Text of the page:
Similar in size to the Honda CR-V, the Vue seats five. Back-seat riders are made more comfortable with seatbacks that recline slightly for comfort. The seats, including the front passenger seat, fold flat, providing enough space to haul an eight-foot ladder. In back, a cargo organizer keeps things from rolling around.
The Vue is one of the quickest SUVs in its class when ordered with the 3.5-liter V6. Built by Honda, the V6 generates 250 horsepower and the Vue enjoyable to drive. Acceleration performance is decidedly tepid with the standard four-cylinder engine, however. The Vue comes standard with front-wheel drive, but all-wheel drive is available for improved traction and stability in winter weather.
The interior trim has been improved for 2006, and the front and rear styling has been revised for a more pleasing appearance.
Saturn Vue FWD 5-speed ($17,390); FWD automatic ($19,345); V6 FWD ($21,990); V6 AWD ($23,050)
The styling has been revised for 2006 with new front and rear fascias with an integrated step pad, along with a new hood, grille and new headlamps.
The Vue is distinctive, but its styling is more sensible than sensational. Most unusual is the front end, thick and snubbed, with headlamps that ride high on either side of a button-nose grille. From the side, the Vue is boxy and nondescript. It features a high beltline, meaning the doors come up relatively high, giving passengers a more secure feeling. From the rear, the large liftgate complements a low-liftover bumper with integrated step pad to provide easy and efficient access to the spacious rear cargo area. Overall, it looks modern and practical, with strong lines that avoid the bubble effect that curvy, cutesy imported mini-utilities share.
For 2006, the V6 models feature projector-beam fog lamps. AWD models ride on larger (17-inch) aluminum wheels. The Red Line is significantly more aggressive-looking, with meaty 18-inch aluminum wheels and a square-jawed front bumper with large air intakes inspired by the 2007 Saturn Sky roadster.
Polymer body panels provide a rugged, dent-resistant exterior without the clutter of lower-body cladding. Gaps between body panels are more pronounced on Saturn vehicles because these polymer panels expand and contract with temperature. Car-height bumpers offer enhanced protection from parking lot damage and help create a smoother appearance. The spare tire is mounted inside the vehicle, which reduces potential damage from low-speed rear impacts.
New color schemes for 2006 include an uplevel design with nice wood-grain trim for an unexpectedly classy ambience. Chrome accents brighten the instrument panel and new white-faced gauges that are backlit at night give it a sporty look. The three-spoked steering wheel has elegant metallic cuffs around the cruise control and redundant audio buttons. Satin-nickel trim surrounds the shifter.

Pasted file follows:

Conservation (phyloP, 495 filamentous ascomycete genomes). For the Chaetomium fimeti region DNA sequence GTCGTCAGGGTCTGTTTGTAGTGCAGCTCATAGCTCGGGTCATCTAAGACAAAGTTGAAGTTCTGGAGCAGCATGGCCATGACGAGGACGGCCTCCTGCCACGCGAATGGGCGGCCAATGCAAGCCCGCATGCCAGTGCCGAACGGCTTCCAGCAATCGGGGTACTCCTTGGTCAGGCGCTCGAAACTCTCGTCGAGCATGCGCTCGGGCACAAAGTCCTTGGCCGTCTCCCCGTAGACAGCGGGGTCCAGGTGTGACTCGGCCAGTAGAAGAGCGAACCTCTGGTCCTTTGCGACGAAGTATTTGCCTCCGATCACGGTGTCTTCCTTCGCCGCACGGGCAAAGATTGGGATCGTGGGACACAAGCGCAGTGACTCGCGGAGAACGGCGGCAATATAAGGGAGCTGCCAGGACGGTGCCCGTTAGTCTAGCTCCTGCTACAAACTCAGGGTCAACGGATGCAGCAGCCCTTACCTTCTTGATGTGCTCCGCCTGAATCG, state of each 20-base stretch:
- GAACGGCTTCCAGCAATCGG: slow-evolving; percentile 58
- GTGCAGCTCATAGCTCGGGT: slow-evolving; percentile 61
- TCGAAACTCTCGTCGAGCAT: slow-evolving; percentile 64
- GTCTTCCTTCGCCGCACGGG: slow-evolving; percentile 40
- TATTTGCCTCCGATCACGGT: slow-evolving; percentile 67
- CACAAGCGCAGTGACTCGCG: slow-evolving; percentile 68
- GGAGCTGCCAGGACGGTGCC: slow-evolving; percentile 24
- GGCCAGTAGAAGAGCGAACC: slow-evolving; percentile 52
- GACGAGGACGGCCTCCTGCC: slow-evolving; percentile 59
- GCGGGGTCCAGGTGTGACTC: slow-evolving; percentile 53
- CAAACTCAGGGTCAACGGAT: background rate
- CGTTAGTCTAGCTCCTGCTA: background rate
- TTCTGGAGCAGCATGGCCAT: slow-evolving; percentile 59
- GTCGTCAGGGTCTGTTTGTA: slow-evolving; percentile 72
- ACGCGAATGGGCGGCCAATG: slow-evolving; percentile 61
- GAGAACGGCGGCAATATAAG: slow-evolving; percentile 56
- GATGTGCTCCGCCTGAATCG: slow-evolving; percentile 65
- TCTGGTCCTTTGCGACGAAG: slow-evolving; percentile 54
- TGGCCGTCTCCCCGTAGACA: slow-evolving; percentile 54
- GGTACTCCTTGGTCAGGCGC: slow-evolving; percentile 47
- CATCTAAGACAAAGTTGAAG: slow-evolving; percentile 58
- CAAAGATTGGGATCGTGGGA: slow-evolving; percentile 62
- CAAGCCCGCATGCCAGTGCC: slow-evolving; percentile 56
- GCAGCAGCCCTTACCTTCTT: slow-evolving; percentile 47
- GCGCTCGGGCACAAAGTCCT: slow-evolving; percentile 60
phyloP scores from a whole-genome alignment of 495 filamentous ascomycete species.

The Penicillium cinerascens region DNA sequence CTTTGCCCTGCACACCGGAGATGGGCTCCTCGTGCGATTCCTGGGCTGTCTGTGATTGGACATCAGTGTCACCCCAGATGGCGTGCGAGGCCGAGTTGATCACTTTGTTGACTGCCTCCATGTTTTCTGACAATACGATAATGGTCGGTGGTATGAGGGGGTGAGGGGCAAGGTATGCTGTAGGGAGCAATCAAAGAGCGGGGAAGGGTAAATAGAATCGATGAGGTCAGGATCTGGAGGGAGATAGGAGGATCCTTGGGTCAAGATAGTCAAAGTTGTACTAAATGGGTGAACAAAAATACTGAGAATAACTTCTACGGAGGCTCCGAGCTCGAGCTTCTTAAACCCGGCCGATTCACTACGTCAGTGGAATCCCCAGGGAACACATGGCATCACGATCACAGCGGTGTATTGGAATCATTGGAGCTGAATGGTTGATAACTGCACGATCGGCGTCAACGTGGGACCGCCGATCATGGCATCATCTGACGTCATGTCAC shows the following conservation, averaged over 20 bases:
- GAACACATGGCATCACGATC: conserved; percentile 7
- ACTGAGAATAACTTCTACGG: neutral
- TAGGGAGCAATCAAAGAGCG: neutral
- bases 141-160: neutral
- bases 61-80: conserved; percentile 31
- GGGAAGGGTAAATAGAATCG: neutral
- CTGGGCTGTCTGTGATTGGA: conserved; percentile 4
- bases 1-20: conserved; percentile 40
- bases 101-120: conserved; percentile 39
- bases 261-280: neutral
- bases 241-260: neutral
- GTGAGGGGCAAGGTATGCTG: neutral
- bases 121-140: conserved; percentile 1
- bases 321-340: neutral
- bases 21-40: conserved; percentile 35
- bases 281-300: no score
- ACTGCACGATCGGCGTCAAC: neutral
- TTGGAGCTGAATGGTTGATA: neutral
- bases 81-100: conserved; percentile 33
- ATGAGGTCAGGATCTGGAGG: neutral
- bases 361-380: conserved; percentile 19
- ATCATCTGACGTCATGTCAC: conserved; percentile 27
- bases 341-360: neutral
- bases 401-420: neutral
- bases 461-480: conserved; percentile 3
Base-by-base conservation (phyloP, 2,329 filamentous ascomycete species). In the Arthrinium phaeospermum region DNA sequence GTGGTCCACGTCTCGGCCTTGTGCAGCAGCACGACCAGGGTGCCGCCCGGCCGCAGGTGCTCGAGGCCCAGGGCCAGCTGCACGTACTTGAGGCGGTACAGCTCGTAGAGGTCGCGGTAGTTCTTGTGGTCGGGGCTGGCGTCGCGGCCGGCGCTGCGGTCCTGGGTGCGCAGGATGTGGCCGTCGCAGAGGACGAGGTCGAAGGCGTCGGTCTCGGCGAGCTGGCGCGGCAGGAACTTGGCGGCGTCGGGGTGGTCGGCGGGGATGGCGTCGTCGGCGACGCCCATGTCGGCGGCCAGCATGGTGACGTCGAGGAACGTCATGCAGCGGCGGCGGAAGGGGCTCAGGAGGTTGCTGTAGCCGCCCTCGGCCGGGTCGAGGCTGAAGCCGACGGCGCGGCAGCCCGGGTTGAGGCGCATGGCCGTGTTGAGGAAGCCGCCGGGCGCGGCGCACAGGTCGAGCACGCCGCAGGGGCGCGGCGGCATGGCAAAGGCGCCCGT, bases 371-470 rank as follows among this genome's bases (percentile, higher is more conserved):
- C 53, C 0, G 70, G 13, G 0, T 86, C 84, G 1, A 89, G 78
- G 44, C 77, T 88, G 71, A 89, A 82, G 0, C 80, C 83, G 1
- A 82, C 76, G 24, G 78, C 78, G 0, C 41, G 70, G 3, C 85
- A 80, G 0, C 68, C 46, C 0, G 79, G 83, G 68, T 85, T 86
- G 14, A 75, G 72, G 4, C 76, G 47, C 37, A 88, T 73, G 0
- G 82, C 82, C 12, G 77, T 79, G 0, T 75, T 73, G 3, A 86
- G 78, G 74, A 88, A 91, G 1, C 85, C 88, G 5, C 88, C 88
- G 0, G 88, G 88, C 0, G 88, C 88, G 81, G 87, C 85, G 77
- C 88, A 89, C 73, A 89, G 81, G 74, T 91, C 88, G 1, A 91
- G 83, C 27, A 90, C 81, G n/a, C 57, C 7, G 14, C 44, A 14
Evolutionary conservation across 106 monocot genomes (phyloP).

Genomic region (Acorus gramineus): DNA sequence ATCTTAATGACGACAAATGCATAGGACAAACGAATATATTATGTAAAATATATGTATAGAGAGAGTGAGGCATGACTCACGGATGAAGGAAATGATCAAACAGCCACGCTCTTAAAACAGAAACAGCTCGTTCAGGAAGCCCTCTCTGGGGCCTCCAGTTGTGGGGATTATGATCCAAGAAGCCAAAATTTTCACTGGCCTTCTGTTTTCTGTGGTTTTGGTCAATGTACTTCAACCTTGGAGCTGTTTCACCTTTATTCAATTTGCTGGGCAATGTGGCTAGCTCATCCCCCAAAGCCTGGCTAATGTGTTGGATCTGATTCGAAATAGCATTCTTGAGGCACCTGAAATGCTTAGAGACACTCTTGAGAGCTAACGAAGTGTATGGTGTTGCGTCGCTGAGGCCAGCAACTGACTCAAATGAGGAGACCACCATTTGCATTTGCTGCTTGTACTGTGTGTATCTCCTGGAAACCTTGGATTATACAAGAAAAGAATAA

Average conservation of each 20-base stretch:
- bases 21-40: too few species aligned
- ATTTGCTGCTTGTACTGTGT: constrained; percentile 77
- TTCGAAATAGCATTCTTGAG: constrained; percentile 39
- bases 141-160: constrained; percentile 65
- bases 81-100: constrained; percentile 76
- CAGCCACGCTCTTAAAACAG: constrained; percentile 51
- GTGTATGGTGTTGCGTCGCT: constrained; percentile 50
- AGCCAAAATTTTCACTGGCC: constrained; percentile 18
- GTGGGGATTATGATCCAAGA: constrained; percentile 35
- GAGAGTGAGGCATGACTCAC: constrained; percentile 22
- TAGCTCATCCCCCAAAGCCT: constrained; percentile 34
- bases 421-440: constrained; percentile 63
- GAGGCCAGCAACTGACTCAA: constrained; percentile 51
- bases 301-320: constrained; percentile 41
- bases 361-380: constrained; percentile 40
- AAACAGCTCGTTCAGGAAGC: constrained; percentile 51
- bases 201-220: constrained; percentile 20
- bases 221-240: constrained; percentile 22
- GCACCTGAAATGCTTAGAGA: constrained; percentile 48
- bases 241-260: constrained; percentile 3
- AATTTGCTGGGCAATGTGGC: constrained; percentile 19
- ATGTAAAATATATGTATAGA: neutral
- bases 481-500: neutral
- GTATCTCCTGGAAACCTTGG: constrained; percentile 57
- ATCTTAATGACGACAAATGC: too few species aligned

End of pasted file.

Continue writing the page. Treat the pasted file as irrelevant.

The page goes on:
Getting inside the Vue is easy thanks to wide door openings and a low step-in height. Despite the high beltline, visibility is good, providing a panoramic view. Big mirrors afford good visibility rearward. The driver's visor has an extension to help block the sun. Handy pockets on either side of the center console are good for maps and other items.
The seats use a nice combination of vinyl and fabric. A Comfort Package combines heated front seats with six-way power and lumbar support for the driver. Leather trim for the seats and steering wheel is another worthwhile upgrade. Red Line models come with black leather upholstery with suede inserts, the power seat from the Comfort Package, metal pedals, embroidered floor mats and available ambient footwell lighting in amber or blue.
The switchgear is well designed and easy to operate, with center stack controls mounted flush with the rest of the dashboard and trim pieces. Heating and air conditioning controls are straightforward and easy to operate. They've been improved over those in earlier models and no longer look like they came from a compact car. Regrettably, the window switches are located on the center console, making them harder to find than if they were on the door.
The stereo is nicely designed and attractive. Volume is controlled with a prominent knob in the center of the panel. One particularly nice feature is the input jack for an iPod or MP3 player. Audio options include a six-CD changer and an MP3 player. XM Satellite Radio is available, a great option when traveling because the stations don't change as you drive across the country. Around town, XM Satellite Radio is nice to have for listening to the 24-hour news and sports broadcasts, or for staying tuned into your favorite types of music (classical, jazz, '50s, '60s, '70s, '80s). You still get ads, but fewer and less obnoxious than what you hear on AM and FM.